Greg Strand is EFCA executive director of theology and credentialing, and he serves on the Board of Ministerial Standing as well as the Spiritual Heritage Committee. He and his family are members of Northfield (Minnesota) EFC.
During this time of the year one reads and ponders the prophecies spoken/written about Jesus’ birth, and then the historical accounts in the Gospels of His birth. Though this emphasis may be seasonal since it is the Christmas season in the life of the church, the incarnation is at the center of the Christian faith and our salvation (plus a whole lot more).
I appreciate learning more about this wonderful truth each year. It deepens, broadens and expands my understanding and worship of the Lord and Savior, Jesus Christ.
Petar Nenadov looks at the Gospels as “Four Accounts, One Savior.” As one reads through the Gospels he notes that no one Gospel tells everything about Jesus’ birth, and some Gospels do not include anything about His birth. He concludes that there is value to study Jesus’ birth and its significance on its own, but it is also important to study it in light of the whole of Jesus’ life, death and resurrection.
Here is Nenadov’s summary of the four Gospels with a final conclusion (what I include is an excerpt):
Matthew: The story of Christmas is rooted in history.
Matthew's account begins with a genealogy, demonstrating the birth of Jesus is not an isolated event but one rooted in history. In other words, the birth of Jesus is not the beginning of the story. To properly understand Jesus' birth, one must understand the history from which he came.
Mark: The story of Christmas requires our repentance.
When you turn to Mark you notice that he begins with the ministry of John the Baptist, not the birth of Jesus. John's ministry was a plea for Israel to repent. . . . We cannot properly celebrate the birth of our Savior until we acknowledge the reality of our sin. Until we are willing to repent, all the details that surround Jesus' birth and life are rendered inconsequential.
Luke: The story of Christmas invites our worship.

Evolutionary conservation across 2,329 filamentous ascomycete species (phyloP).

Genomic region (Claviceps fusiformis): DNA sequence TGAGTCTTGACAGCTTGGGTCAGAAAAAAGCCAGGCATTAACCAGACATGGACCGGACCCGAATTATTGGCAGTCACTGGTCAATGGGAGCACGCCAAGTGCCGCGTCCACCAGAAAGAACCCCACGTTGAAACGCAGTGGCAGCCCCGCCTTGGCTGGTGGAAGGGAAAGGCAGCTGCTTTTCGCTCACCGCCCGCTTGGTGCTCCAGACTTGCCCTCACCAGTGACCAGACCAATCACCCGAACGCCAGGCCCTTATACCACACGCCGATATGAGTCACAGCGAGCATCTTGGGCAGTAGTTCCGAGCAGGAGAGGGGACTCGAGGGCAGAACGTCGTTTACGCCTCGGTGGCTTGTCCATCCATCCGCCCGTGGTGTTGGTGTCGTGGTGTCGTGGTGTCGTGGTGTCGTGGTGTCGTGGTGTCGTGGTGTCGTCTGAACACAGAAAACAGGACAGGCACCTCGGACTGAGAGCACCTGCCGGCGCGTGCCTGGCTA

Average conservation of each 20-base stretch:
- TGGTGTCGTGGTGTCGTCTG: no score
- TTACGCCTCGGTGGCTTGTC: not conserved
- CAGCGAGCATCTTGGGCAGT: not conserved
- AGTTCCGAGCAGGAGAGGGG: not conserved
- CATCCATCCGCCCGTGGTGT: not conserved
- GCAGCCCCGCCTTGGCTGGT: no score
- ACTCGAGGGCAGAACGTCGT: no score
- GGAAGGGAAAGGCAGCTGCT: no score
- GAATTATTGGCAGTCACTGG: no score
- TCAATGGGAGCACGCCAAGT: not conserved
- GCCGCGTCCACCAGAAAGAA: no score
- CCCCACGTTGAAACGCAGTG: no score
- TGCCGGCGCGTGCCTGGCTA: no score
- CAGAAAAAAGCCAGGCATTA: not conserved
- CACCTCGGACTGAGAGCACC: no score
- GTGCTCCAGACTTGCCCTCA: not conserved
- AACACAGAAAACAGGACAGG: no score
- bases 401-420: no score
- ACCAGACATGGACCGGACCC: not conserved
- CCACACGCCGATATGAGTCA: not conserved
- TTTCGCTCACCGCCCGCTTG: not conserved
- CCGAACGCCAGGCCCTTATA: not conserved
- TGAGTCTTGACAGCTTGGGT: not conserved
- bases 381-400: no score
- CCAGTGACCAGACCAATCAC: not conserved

As you turn to Luke, you notice that he gives us the most details of any of the Gospel writers surrounding the birth of Jesus. When people announce that they will read the Christmas story, they are more often than not reading from the second chapter of Luke. It's striking about Luke's attention to detail how often he focuses on the worship that surrounded the birth of Jesus.
John: The story of Christmas restores our relationship.
John does not begin with the birth of Jesus, the ministry of John the Baptist, nor does he begin with the history of Israel. John writes, "In the beginning." The beginning of what? The beginning of everything! According to John, Jesus was with God and was God from before time began. These verses are key the church's understanding of the Trinity. As it relates to the Christmas story, we affirm that Jesus was sent from God. The Creator is the Redeemer; the Judge is the Savior.
Four different Gospel accounts and one conclusion—Jesus is sufficient. Intellectually, according to Matthew, the Christmas story is rooted in history. Morally, according to Mark, the Christmas story requires our repentance. Emotionally, according to Luke, the Christmas story invites our worship. And relationally, according to John, the Christmas story restores our relationship with God.
O come let us adore Him, Christ the Lord!